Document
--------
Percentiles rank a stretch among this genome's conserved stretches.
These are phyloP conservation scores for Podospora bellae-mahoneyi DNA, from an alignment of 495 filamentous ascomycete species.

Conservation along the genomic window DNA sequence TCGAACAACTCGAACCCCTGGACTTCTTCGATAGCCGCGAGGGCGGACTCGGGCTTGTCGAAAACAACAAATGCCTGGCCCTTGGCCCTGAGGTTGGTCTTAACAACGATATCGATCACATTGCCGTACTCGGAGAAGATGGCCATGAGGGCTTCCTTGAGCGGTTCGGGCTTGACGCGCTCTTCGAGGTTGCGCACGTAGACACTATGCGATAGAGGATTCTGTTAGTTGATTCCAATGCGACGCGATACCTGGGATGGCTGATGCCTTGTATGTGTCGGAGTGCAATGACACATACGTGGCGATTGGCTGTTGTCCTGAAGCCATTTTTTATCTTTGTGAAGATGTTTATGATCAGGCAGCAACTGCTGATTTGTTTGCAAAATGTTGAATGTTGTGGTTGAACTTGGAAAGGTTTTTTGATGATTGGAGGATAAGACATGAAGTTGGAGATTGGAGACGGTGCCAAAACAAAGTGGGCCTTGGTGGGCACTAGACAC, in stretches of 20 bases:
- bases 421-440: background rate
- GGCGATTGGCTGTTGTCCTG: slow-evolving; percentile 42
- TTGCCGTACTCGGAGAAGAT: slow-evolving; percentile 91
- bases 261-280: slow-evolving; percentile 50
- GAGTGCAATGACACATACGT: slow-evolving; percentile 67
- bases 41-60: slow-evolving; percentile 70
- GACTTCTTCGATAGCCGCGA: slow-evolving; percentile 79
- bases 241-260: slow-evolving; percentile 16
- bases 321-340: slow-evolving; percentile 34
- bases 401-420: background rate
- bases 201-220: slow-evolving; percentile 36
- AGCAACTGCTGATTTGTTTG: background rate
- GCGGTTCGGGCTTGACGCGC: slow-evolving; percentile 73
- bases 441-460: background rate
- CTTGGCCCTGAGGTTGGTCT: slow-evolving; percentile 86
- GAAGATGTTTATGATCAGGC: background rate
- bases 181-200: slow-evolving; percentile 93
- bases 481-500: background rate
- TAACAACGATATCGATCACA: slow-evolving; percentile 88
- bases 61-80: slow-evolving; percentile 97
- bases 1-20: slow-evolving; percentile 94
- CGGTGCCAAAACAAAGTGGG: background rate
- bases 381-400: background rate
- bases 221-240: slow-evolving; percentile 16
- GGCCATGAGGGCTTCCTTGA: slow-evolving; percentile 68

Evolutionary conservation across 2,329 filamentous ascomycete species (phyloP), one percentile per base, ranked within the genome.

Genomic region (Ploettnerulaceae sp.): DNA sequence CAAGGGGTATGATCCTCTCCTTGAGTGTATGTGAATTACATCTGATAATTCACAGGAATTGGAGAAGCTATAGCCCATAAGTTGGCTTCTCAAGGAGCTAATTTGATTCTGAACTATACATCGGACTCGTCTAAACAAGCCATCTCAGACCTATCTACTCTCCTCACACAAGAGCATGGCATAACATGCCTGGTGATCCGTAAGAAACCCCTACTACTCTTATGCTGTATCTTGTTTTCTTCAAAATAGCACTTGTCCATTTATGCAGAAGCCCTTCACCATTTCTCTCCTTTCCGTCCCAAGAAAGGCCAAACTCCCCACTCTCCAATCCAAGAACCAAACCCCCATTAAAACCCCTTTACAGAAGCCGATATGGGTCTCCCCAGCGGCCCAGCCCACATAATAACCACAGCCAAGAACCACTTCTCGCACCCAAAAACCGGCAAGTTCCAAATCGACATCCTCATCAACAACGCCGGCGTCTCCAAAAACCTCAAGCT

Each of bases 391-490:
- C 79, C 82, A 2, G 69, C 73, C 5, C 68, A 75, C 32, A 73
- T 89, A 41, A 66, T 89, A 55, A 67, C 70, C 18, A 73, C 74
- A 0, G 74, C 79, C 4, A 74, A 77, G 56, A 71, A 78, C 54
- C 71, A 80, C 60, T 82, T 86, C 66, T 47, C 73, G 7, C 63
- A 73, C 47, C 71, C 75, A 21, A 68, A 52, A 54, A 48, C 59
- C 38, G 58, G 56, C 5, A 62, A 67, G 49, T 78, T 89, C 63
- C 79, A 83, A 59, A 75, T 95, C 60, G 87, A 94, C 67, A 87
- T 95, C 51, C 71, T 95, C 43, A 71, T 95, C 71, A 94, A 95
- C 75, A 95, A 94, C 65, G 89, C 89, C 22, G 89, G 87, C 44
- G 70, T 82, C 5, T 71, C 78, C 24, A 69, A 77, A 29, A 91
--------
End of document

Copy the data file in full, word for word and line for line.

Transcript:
Percentiles rank a stretch among this genome's conserved stretches.
These are phyloP conservation scores for Podospora bellae-mahoneyi DNA, from an alignment of 495 filamentous ascomycete species.

Conservation along the genomic window DNA sequence TCGAACAACTCGAACCCCTGGACTTCTTCGATAGCCGCGAGGGCGGACTCGGGCTTGTCGAAAACAACAAATGCCTGGCCCTTGGCCCTGAGGTTGGTCTTAACAACGATATCGATCACATTGCCGTACTCGGAGAAGATGGCCATGAGGGCTTCCTTGAGCGGTTCGGGCTTGACGCGCTCTTCGAGGTTGCGCACGTAGACACTATGCGATAGAGGATTCTGTTAGTTGATTCCAATGCGACGCGATACCTGGGATGGCTGATGCCTTGTATGTGTCGGAGTGCAATGACACATACGTGGCGATTGGCTGTTGTCCTGAAGCCATTTTTTATCTTTGTGAAGATGTTTATGATCAGGCAGCAACTGCTGATTTGTTTGCAAAATGTTGAATGTTGTGGTTGAACTTGGAAAGGTTTTTTGATGATTGGAGGATAAGACATGAAGTTGGAGATTGGAGACGGTGCCAAAACAAAGTGGGCCTTGGTGGGCACTAGACAC, in stretches of 20 bases:
- bases 421-440: background rate
- GGCGATTGGCTGTTGTCCTG: slow-evolving; percentile 42
- TTGCCGTACTCGGAGAAGAT: slow-evolving; percentile 91
- bases 261-280: slow-evolving; percentile 50
- GAGTGCAATGACACATACGT: slow-evolving; percentile 67
- bases 41-60: slow-evolving; percentile 70
- GACTTCTTCGATAGCCGCGA: slow-evolving; percentile 79
- bases 241-260: slow-evolving; percentile 16
- bases 321-340: slow-evolving; percentile 34
- bases 401-420: background rate
- bases 201-220: slow-evolving; percentile 36
- AGCAACTGCTGATTTGTTTG: background rate
- GCGGTTCGGGCTTGACGCGC: slow-evolving; percentile 73
- bases 441-460: background rate
- CTTGGCCCTGAGGTTGGTCT: slow-evolving; percentile 86
- GAAGATGTTTATGATCAGGC: background rate
- bases 181-200: slow-evolving; percentile 93
- bases 481-500: background rate
- TAACAACGATATCGATCACA: slow-evolving; percentile 88
- bases 61-80: slow-evolving; percentile 97
- bases 1-20: slow-evolving; percentile 94
- CGGTGCCAAAACAAAGTGGG: background rate
- bases 381-400: background rate
- bases 221-240: slow-evolving; percentile 16
- GGCCATGAGGGCTTCCTTGA: slow-evolving; percentile 68

Evolutionary conservation across 2,329 filamentous ascomycete species (phyloP), one percentile per base, ranked within the genome.

Genomic region (Ploettnerulaceae sp.): DNA sequence CAAGGGGTATGATCCTCTCCTTGAGTGTATGTGAATTACATCTGATAATTCACAGGAATTGGAGAAGCTATAGCCCATAAGTTGGCTTCTCAAGGAGCTAATTTGATTCTGAACTATACATCGGACTCGTCTAAACAAGCCATCTCAGACCTATCTACTCTCCTCACACAAGAGCATGGCATAACATGCCTGGTGATCCGTAAGAAACCCCTACTACTCTTATGCTGTATCTTGTTTTCTTCAAAATAGCACTTGTCCATTTATGCAGAAGCCCTTCACCATTTCTCTCCTTTCCGTCCCAAGAAAGGCCAAACTCCCCACTCTCCAATCCAAGAACCAAACCCCCATTAAAACCCCTTTACAGAAGCCGATATGGGTCTCCCCAGCGGCCCAGCCCACATAATAACCACAGCCAAGAACCACTTCTCGCACCCAAAAACCGGCAAGTTCCAAATCGACATCCTCATCAACAACGCCGGCGTCTCCAAAAACCTCAAGCT

Each of bases 391-490:
- C 79, C 82, A 2, G 69, C 73, C 5, C 68, A 75, C 32, A 73
- T 89, A 41, A 66, T 89, A 55, A 67, C 70, C 18, A 73, C 74
- A 0, G 74, C 79, C 4, A 74, A 77, G 56, A 71, A 78, C 54
- C 71, A 80, C 60, T 82, T 86, C 66, T 47, C 73, G 7, C 63
- A 73, C 47, C 71, C 75, A 21, A 68, A 52, A 54, A 48, C 59
- C 38, G 58, G 56, C 5, A 62, A 67, G 49, T 78, T 89, C 63
- C 79, A 83, A 59, A 75, T 95, C 60, G 87, A 94, C 67, A 87
- T 95, C 51, C 71, T 95, C 43, A 71, T 95, C 71, A 94, A 95
- C 75, A 95, A 94, C 65, G 89, C 89, C 22, G 89, G 87, C 44
- G 70, T 82, C 5, T 71, C 78, C 24, A 69, A 77, A 29, A 91